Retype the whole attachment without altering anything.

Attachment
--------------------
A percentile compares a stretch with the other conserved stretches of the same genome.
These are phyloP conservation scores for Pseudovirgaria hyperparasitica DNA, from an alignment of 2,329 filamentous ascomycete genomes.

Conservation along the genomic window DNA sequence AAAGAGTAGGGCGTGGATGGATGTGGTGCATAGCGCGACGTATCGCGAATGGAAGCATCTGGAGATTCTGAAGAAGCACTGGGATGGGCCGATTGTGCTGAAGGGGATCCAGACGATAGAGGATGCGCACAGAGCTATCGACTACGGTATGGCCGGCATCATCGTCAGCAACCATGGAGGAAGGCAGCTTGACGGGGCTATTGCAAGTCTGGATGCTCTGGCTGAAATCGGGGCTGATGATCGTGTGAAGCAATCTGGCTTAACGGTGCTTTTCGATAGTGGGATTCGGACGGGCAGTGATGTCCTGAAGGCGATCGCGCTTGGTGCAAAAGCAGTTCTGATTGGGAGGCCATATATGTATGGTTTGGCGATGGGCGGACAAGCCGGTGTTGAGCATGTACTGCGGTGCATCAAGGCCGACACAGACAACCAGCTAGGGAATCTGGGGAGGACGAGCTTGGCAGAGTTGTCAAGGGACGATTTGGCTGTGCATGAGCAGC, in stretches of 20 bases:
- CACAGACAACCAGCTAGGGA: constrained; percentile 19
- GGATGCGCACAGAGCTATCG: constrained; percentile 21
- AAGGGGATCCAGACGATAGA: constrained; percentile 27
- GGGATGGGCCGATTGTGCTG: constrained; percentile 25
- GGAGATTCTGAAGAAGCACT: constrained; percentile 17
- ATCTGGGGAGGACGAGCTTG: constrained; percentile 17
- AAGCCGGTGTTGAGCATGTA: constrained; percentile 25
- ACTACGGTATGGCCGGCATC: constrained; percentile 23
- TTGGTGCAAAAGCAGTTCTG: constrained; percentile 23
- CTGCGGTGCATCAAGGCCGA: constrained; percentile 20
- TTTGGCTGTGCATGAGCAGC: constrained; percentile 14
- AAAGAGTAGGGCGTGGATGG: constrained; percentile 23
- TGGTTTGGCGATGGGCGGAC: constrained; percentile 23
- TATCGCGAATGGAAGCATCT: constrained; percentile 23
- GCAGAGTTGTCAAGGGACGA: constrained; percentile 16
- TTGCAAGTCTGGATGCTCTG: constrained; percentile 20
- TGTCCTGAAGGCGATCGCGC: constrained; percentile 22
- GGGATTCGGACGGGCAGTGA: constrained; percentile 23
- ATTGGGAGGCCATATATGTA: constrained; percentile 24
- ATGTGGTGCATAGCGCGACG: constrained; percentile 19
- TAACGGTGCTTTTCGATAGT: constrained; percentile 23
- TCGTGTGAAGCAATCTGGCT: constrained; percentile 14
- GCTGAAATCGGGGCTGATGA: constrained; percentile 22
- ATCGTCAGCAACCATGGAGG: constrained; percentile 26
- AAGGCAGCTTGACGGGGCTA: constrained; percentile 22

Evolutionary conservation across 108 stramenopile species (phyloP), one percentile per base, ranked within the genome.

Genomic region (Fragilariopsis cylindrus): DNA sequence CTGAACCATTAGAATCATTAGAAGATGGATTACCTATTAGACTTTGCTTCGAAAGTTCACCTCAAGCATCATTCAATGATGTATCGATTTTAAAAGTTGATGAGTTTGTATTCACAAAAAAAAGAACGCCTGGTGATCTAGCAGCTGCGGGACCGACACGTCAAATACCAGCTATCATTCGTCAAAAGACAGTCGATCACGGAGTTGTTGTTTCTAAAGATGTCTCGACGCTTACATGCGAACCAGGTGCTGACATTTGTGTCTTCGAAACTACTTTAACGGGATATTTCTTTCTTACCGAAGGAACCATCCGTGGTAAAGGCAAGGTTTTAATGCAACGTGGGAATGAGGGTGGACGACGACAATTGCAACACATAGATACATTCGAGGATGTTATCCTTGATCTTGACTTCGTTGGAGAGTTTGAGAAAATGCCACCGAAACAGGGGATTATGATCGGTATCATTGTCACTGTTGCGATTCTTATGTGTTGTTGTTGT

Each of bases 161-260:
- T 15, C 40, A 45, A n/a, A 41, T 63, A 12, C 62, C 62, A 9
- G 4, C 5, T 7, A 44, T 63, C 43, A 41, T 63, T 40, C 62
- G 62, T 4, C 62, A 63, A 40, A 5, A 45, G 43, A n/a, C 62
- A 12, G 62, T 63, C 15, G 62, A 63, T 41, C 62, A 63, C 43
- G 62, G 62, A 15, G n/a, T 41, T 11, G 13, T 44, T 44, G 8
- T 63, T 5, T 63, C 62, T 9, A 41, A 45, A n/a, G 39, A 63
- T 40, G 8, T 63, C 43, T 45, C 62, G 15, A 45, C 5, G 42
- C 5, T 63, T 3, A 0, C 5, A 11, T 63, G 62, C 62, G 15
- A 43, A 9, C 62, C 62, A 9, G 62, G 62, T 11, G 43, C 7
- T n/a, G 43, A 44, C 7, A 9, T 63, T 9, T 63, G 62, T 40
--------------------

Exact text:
A percentile compares a stretch with the other conserved stretches of the same genome.
These are phyloP conservation scores for Pseudovirgaria hyperparasitica DNA, from an alignment of 2,329 filamentous ascomycete genomes.

Conservation along the genomic window DNA sequence AAAGAGTAGGGCGTGGATGGATGTGGTGCATAGCGCGACGTATCGCGAATGGAAGCATCTGGAGATTCTGAAGAAGCACTGGGATGGGCCGATTGTGCTGAAGGGGATCCAGACGATAGAGGATGCGCACAGAGCTATCGACTACGGTATGGCCGGCATCATCGTCAGCAACCATGGAGGAAGGCAGCTTGACGGGGCTATTGCAAGTCTGGATGCTCTGGCTGAAATCGGGGCTGATGATCGTGTGAAGCAATCTGGCTTAACGGTGCTTTTCGATAGTGGGATTCGGACGGGCAGTGATGTCCTGAAGGCGATCGCGCTTGGTGCAAAAGCAGTTCTGATTGGGAGGCCATATATGTATGGTTTGGCGATGGGCGGACAAGCCGGTGTTGAGCATGTACTGCGGTGCATCAAGGCCGACACAGACAACCAGCTAGGGAATCTGGGGAGGACGAGCTTGGCAGAGTTGTCAAGGGACGATTTGGCTGTGCATGAGCAGC, in stretches of 20 bases:
- CACAGACAACCAGCTAGGGA: constrained; percentile 19
- GGATGCGCACAGAGCTATCG: constrained; percentile 21
- AAGGGGATCCAGACGATAGA: constrained; percentile 27
- GGGATGGGCCGATTGTGCTG: constrained; percentile 25
- GGAGATTCTGAAGAAGCACT: constrained; percentile 17
- ATCTGGGGAGGACGAGCTTG: constrained; percentile 17
- AAGCCGGTGTTGAGCATGTA: constrained; percentile 25
- ACTACGGTATGGCCGGCATC: constrained; percentile 23
- TTGGTGCAAAAGCAGTTCTG: constrained; percentile 23
- CTGCGGTGCATCAAGGCCGA: constrained; percentile 20
- TTTGGCTGTGCATGAGCAGC: constrained; percentile 14
- AAAGAGTAGGGCGTGGATGG: constrained; percentile 23
- TGGTTTGGCGATGGGCGGAC: constrained; percentile 23
- TATCGCGAATGGAAGCATCT: constrained; percentile 23
- GCAGAGTTGTCAAGGGACGA: constrained; percentile 16
- TTGCAAGTCTGGATGCTCTG: constrained; percentile 20
- TGTCCTGAAGGCGATCGCGC: constrained; percentile 22
- GGGATTCGGACGGGCAGTGA: constrained; percentile 23
- ATTGGGAGGCCATATATGTA: constrained; percentile 24
- ATGTGGTGCATAGCGCGACG: constrained; percentile 19
- TAACGGTGCTTTTCGATAGT: constrained; percentile 23
- TCGTGTGAAGCAATCTGGCT: constrained; percentile 14
- GCTGAAATCGGGGCTGATGA: constrained; percentile 22
- ATCGTCAGCAACCATGGAGG: constrained; percentile 26
- AAGGCAGCTTGACGGGGCTA: constrained; percentile 22

Evolutionary conservation across 108 stramenopile species (phyloP), one percentile per base, ranked within the genome.

Genomic region (Fragilariopsis cylindrus): DNA sequence CTGAACCATTAGAATCATTAGAAGATGGATTACCTATTAGACTTTGCTTCGAAAGTTCACCTCAAGCATCATTCAATGATGTATCGATTTTAAAAGTTGATGAGTTTGTATTCACAAAAAAAAGAACGCCTGGTGATCTAGCAGCTGCGGGACCGACACGTCAAATACCAGCTATCATTCGTCAAAAGACAGTCGATCACGGAGTTGTTGTTTCTAAAGATGTCTCGACGCTTACATGCGAACCAGGTGCTGACATTTGTGTCTTCGAAACTACTTTAACGGGATATTTCTTTCTTACCGAAGGAACCATCCGTGGTAAAGGCAAGGTTTTAATGCAACGTGGGAATGAGGGTGGACGACGACAATTGCAACACATAGATACATTCGAGGATGTTATCCTTGATCTTGACTTCGTTGGAGAGTTTGAGAAAATGCCACCGAAACAGGGGATTATGATCGGTATCATTGTCACTGTTGCGATTCTTATGTGTTGTTGTTGT

Each of bases 161-260:
- T 15, C 40, A 45, A n/a, A 41, T 63, A 12, C 62, C 62, A 9
- G 4, C 5, T 7, A 44, T 63, C 43, A 41, T 63, T 40, C 62
- G 62, T 4, C 62, A 63, A 40, A 5, A 45, G 43, A n/a, C 62
- A 12, G 62, T 63, C 15, G 62, A 63, T 41, C 62, A 63, C 43
- G 62, G 62, A 15, G n/a, T 41, T 11, G 13, T 44, T 44, G 8
- T 63, T 5, T 63, C 62, T 9, A 41, A 45, A n/a, G 39, A 63
- T 40, G 8, T 63, C 43, T 45, C 62, G 15, A 45, C 5, G 42
- C 5, T 63, T 3, A 0, C 5, A 11, T 63, G 62, C 62, G 15
- A 43, A 9, C 62, C 62, A 9, G 62, G 62, T 11, G 43, C 7
- T n/a, G 43, A 44, C 7, A 9, T 63, T 9, T 63, G 62, T 40